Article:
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Date Created: 1/10/2006   Date Modified: 3/12/2012

++Custom Profiles compared with USWebCoatedSWOP

Several factors contribute to the size of a printer profile:

  1. The number of channels in the profile.
  2. The number of nodes in the profiles look-up tables.
  3. The precision of the data recorded within the profile.
  4. Additional data stored in the profile tags for reference or future use.

It is the look-up tables (sometimes referred to as a "cube" or "profile cube") that make up the majority of the profile's file size. There are six of these in a typical output profile describing conversion to and from the printer's color space with each of the three rendering intents. Since the CIE-Lab (Lab) color space is used for the device independent profile connection space, there will be three tables describing conversion from Lab to the printer's inks or colorants  and three describing conversion from the printer's inks to Lab. You can think of these as the "separation" side and the "what the ink looks like" side of the profile. The ICC shorthand for these are B2A and A2B, respectively.

The amount of detail in many cases the accuracy of the profile is dependent on the number steps for each colorant or channel. By default, MonacoPROFILER uses 33 steps per axis on the B2A (Lab to printer) side. That means there are 33 steps for each of the L, a and b axes for a total of 35,937 (33x33x33) combinations. Each of those L, a & b  combinations or "nodes" requires a combination or "recipe" of printer colorant values. For a CMYK profile, there would four numbers in the recipe for each node. This results in a slightly larger amount of data than if it were an RGB profile.

For conversion from the printer space to Lab, the number of colorants has a much greater impact on the profile size. If we use 33 steps per axis for a CMYK profile the A2B (printer to Lab) side will contain 1,185,921 (33x33x33x33) nodes compared to 35,937 for an RGB profile. This exponential increase in nodes is the primary reason profiles typically have fewer steps per axis on the A2B side compared to the B2A side.

The numbers used in those look-up tables can be stored using either 8 or 16-bit precision. With 8-bit precision, there are 256 possible values for each colorant while there are 65,536 for 16-bit. The default is 16-bit and there are few systems that require 8-bit precision. However, a profile using 8-bit precision will be smaller than one using 16-bit

Custom printer profiles typically contain extra data written by the software creating it. In the case of MonacoPROFILER, we include the original patch measurement data and the settings used to create the profile. It is like having a Session file stored within the profile itself. Also, if you edit a printer profile, not only make the change to the profile data, but also store information about what was edited. This is to make the existing edits appear if you attempt to edit or "un-edit" the profile in the future. If you make a lot of edits, this part of the profile will grow accordingly.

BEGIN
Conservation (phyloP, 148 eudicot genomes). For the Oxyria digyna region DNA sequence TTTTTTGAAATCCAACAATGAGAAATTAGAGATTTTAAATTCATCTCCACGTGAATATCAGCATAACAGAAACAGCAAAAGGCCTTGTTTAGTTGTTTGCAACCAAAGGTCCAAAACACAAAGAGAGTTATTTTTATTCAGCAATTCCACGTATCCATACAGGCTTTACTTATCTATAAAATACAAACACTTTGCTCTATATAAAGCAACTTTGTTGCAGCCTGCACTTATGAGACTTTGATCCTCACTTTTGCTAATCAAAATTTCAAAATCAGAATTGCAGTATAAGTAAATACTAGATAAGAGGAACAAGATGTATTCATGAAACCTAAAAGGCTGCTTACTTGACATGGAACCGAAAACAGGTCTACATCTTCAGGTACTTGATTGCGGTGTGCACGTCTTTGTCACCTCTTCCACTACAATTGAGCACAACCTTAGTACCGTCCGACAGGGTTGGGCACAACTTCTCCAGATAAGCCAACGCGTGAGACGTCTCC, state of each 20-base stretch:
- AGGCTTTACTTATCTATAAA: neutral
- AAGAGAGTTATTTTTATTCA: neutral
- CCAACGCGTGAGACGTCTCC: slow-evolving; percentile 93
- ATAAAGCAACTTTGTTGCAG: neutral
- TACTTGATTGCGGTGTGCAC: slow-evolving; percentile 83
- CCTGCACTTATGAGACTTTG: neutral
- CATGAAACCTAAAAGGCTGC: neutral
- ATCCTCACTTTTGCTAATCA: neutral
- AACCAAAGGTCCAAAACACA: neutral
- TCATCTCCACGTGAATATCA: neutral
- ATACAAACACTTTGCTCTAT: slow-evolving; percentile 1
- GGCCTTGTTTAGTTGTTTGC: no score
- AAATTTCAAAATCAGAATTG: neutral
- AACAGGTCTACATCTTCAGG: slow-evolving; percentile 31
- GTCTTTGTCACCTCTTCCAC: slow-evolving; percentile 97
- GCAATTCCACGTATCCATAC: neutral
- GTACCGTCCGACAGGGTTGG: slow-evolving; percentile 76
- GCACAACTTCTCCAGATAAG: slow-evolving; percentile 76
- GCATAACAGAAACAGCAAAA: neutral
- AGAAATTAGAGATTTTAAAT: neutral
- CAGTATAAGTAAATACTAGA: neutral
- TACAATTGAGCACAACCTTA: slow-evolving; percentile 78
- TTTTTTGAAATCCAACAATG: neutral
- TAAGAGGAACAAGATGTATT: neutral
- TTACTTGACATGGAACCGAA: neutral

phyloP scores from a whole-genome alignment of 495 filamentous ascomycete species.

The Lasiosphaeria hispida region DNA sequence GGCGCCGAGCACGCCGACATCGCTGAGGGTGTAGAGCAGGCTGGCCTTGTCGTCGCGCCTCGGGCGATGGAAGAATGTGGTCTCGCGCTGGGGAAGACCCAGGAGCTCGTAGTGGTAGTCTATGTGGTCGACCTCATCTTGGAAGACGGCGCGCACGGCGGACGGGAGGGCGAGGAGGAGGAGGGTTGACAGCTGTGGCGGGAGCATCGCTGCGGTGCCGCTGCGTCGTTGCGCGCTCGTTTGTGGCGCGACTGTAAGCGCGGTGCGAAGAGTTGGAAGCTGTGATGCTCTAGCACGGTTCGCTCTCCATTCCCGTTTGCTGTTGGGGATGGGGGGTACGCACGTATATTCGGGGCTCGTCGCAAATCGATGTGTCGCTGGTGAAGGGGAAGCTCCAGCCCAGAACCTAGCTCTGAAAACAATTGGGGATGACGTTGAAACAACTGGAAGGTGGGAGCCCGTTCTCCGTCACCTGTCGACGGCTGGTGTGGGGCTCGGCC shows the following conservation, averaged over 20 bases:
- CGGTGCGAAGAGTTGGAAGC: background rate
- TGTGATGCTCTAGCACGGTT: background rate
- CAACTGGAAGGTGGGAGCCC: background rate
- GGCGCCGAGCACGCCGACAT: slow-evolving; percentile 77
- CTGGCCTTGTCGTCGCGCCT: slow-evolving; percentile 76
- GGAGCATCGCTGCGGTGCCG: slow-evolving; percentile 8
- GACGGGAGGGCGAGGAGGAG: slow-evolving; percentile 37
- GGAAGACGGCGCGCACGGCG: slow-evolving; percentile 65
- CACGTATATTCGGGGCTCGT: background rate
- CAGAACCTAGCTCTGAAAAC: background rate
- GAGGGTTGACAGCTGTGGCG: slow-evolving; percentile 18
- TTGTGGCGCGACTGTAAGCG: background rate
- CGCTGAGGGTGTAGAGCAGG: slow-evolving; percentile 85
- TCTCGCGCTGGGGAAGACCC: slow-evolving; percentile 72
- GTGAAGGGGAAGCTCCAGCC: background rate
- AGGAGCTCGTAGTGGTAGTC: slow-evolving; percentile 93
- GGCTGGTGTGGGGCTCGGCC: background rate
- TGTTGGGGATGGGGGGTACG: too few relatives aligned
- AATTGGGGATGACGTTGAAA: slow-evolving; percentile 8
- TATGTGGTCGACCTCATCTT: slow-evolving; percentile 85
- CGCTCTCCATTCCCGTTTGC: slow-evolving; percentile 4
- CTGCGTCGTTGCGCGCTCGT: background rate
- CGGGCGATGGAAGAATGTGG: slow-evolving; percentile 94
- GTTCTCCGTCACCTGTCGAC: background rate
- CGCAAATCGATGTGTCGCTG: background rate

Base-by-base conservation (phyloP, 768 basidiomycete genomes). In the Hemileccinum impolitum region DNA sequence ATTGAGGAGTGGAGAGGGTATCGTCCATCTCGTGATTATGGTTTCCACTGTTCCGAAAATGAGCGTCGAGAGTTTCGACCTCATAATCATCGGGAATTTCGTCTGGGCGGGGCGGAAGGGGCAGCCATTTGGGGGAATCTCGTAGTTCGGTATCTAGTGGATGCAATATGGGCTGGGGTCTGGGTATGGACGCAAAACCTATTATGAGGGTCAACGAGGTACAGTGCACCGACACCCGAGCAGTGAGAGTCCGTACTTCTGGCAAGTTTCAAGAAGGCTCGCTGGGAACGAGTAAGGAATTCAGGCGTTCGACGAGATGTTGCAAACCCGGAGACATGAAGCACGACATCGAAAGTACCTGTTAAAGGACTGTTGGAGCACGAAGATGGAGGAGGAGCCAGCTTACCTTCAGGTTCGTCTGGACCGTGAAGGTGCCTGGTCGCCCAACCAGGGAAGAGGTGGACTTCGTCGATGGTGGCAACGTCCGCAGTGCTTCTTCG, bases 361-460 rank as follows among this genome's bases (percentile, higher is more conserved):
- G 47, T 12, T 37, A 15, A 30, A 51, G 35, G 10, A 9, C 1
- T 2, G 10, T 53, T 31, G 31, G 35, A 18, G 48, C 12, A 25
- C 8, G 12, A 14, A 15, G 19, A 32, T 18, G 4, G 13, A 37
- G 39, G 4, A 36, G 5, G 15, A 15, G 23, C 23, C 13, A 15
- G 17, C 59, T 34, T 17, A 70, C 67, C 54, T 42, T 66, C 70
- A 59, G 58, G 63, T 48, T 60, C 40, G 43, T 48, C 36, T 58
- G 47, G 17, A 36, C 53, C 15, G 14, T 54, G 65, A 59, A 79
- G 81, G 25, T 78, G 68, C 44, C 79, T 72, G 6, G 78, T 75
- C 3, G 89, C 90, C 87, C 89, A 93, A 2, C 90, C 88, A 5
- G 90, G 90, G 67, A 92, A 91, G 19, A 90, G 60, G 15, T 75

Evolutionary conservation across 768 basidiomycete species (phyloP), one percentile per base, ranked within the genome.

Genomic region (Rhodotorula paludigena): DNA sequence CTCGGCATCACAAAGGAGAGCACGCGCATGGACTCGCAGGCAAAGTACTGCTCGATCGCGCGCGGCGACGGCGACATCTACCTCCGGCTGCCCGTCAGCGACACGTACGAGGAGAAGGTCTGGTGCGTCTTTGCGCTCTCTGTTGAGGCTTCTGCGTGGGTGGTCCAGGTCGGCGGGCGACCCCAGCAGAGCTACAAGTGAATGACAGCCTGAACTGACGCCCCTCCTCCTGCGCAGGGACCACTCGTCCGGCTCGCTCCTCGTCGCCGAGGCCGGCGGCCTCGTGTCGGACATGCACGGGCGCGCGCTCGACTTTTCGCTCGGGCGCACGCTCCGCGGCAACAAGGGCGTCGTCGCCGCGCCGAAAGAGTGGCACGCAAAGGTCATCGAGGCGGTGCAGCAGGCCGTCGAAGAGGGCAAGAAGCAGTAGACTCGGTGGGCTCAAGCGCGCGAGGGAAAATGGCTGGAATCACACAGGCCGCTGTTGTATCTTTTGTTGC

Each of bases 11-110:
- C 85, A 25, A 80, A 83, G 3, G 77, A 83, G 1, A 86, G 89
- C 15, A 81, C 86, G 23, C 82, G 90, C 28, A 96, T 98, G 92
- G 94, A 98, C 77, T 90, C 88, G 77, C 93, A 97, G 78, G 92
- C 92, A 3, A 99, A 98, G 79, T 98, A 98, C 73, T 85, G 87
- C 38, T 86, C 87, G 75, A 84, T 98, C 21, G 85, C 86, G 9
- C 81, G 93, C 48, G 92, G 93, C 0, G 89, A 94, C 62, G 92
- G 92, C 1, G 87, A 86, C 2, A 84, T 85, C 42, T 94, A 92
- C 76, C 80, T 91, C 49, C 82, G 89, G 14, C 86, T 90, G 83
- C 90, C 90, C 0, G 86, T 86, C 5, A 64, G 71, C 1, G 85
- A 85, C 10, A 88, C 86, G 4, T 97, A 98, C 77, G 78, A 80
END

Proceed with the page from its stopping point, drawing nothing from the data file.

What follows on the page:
If you look at the internals "USWebCoatedSWOP.icc" profile included with Adobe products, you'll find that:

  1. The Adobe profile contains only 9 steps per axis on the A2B side while Profiler uses 17.
  2. The A2B0 (perceptual) and A2B2 (saturation) tags point to the same set of data. Profiler creates each A2B tag to be the inverse of the B2A
  3. The B2A look-up tables use 8-bit precision as opposed to 16-bit precision.
  4. It contains no vendor specific  tags from profile creation software.

The additional detail in the A2B side of the custom profile provides for more accurate soft and hard proofing of the output device. The two A2B tags on the "USWebCoatedSWOP.icc" are 41,478 bytes each while the custom profile contains three  unique A2B tags of 558,552 bytes each. The B2A tags in "USWebCoatedSWOP.icc" are 145,588 bytes each while the added precision in the custom profile creates tags of 344,892 each. The vendor specific tags that allow for rebuilding with future releases of Profiler and special editing capabilities add 726,892 bytes to the file size.

While the custom profile is larger, it is needed to provide detail about the unique behavior of a specific device as well as the extra features of the profiling software. A "generic" profile like "USWebCoatedSWOP.icc" is also hand-tuned to be smooth and uniform throughout the gamut, rather than address the behaviors of a particular device. This makes the reduced number of nodes or lower precision less critical than it is with a custom profile. If a small profile is more important than accuracy or your device's response is colorimetrically very uniform and smooth, then you can reduce the number of nodes and precision in MonacoPROFILER's "Profile Options" page when creating your custom profile.